The Medieval Fortress: Castles, Forts and Walled Cities of the Middle Ages
by J.E. Kaufmann [355.709 qKau]

The castles of the Medieval world continue to interest readers, both as architectural wonders and because of their dramatic role in world history. The general public is largely unaware of just how many castles survive today or over how wide an area of Europe and the Middle East they are to be found.Fortifications specialist J.E. and H.W. Kaufmann and technical artist Robert Jurga (authors of the acclaimed Fortress Europe: European Fortifications of World War II ) have once again combined European sources and personal observations to present a unique portrait of military architecture. They reveal how the medieval fortress combined both Roman and barbarian features, with some influences from as far away as China. Detailed coverage is given for castles in the British Isles, France, Germany, Moorish Spain, and as far east as Poland and Russia, as well as Muslim and Crusader castles in the Middle East. The Medieval Fortress covers the origin and evolution of the castles and other walled defenses, their major components, and the reasons for their eventual decline, which was not solely due to the introduction of gunpowder. Also receiving extensive coverage are the weapons and equipment of garrisons and besieging troops. Over a hundred photographs and 150 extraordinarily detailed technical drawings accompany the main text, which also takes an in-depth look at representative castles of each major type.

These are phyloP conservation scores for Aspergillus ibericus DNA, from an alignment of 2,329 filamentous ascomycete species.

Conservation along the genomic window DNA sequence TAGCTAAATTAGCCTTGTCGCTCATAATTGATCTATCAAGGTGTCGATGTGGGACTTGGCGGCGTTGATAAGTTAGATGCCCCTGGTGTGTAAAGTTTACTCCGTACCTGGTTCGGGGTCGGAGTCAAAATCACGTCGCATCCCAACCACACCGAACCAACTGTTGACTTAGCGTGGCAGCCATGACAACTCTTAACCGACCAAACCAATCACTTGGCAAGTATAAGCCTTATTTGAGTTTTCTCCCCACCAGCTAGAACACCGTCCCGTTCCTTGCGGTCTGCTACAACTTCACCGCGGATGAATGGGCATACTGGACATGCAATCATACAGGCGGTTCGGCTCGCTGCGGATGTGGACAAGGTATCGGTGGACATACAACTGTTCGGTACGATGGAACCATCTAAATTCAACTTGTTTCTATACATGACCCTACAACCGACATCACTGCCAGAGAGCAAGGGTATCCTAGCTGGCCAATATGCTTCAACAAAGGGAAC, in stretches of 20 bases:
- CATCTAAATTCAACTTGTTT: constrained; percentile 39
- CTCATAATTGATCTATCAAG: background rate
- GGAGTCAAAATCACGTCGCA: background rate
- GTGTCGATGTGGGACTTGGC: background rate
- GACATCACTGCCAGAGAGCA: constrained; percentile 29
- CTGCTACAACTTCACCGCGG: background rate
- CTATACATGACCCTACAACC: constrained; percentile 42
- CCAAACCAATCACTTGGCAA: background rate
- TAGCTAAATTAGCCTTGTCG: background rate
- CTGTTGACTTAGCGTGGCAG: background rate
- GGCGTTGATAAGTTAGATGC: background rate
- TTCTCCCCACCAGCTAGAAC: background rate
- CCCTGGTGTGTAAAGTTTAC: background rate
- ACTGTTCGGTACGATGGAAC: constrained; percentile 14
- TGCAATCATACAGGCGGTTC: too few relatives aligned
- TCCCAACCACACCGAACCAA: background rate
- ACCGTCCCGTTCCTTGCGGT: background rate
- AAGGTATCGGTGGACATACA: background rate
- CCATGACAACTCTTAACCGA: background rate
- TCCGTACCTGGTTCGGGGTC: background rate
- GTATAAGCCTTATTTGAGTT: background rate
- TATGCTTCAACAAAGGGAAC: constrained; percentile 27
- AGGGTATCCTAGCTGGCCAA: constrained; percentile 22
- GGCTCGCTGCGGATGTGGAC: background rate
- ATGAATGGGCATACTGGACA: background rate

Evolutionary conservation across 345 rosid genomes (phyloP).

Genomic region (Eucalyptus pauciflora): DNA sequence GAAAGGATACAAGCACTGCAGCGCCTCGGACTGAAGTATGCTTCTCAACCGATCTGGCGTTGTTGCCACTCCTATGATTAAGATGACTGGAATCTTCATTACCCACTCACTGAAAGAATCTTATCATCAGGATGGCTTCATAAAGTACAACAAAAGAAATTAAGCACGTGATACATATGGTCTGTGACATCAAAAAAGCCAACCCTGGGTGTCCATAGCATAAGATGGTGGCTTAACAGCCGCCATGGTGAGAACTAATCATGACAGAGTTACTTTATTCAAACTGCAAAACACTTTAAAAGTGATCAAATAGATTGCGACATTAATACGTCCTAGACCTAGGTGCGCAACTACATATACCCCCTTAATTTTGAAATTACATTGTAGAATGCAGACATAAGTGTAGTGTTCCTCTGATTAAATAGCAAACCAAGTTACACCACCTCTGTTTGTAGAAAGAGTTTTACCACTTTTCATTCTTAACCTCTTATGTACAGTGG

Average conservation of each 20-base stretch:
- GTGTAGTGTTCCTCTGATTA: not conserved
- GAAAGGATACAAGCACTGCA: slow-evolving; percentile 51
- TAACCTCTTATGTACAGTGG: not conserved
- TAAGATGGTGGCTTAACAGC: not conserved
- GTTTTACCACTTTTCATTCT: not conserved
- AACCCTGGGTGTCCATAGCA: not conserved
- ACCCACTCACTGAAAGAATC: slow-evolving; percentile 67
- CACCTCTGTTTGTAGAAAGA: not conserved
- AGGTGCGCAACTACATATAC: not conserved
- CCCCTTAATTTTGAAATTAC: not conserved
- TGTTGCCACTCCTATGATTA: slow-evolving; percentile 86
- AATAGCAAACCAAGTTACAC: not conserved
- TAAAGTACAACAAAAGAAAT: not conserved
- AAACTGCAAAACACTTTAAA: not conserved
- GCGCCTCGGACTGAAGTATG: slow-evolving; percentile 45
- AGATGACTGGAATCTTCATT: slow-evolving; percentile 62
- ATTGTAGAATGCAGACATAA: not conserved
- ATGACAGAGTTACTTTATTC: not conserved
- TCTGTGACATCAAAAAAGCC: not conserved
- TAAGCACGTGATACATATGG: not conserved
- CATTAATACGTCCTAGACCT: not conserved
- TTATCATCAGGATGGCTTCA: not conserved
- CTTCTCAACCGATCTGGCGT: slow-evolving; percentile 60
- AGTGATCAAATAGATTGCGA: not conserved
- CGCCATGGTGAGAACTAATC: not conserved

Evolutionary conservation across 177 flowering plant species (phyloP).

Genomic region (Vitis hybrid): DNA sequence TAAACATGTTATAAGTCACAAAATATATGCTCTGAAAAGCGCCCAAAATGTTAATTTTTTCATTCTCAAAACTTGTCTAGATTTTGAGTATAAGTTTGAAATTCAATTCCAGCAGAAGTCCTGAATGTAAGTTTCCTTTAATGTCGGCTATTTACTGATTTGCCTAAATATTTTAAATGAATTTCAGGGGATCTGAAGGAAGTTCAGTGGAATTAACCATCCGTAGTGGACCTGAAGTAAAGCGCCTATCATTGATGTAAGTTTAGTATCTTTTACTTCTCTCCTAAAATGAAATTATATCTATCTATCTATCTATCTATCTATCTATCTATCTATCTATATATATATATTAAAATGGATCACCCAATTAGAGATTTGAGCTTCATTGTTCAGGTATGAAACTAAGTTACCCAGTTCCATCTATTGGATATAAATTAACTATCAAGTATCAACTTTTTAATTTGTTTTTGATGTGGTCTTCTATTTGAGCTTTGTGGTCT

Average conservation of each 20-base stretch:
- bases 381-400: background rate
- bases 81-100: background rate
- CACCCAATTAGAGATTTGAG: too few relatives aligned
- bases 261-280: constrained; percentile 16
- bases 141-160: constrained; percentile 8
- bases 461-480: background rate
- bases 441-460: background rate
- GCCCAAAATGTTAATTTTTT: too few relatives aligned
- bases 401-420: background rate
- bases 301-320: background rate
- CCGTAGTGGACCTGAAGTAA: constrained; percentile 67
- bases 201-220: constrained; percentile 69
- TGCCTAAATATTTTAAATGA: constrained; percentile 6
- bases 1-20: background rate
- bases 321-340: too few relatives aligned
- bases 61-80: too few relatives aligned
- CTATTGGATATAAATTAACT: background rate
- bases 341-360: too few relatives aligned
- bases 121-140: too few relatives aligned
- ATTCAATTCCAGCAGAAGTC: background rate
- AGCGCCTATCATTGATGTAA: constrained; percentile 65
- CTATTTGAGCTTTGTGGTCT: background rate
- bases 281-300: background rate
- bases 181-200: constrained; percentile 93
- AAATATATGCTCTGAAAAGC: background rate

Medieval England Trivia

  • The Domesday (Doomsday) Book was commissioned by William the Conqueror in 1085 to serve as a comprehensive record of all properties in England.
  • The earliest apparent reference to King Arthur was in the early 600s, the poem Gododdin, the 1st clear mention was not till the 800s by Nennius.
  • The Teutonic Knights were founded in 1198 to run a field hospital during the 3rd Crusade; the order was international and had local houses of knights, clerics, and brothers.
  • Until about the 11th century, travelers relied on monasteries and private homes for lodging and food, but with more traveling merchants came inns and taverns.
  • Chess, originated in India in the 6th centur. Europeans discovered the game when soldiers returned with it from the Crusades.
  • Medieval swords were frequently made with specific instructions of those who commissioned them, so there is a wide variety of them from this time period.

Trivia information is from The Encyclopedia of the Middle Ages, by Norman F. Cantor, 909.07 Enc.

Created in partnership with the Lincoln Community Playhouse by ka/Gere Branch Sep 2017 | Modified for use on BookGuide by sdc/bmpl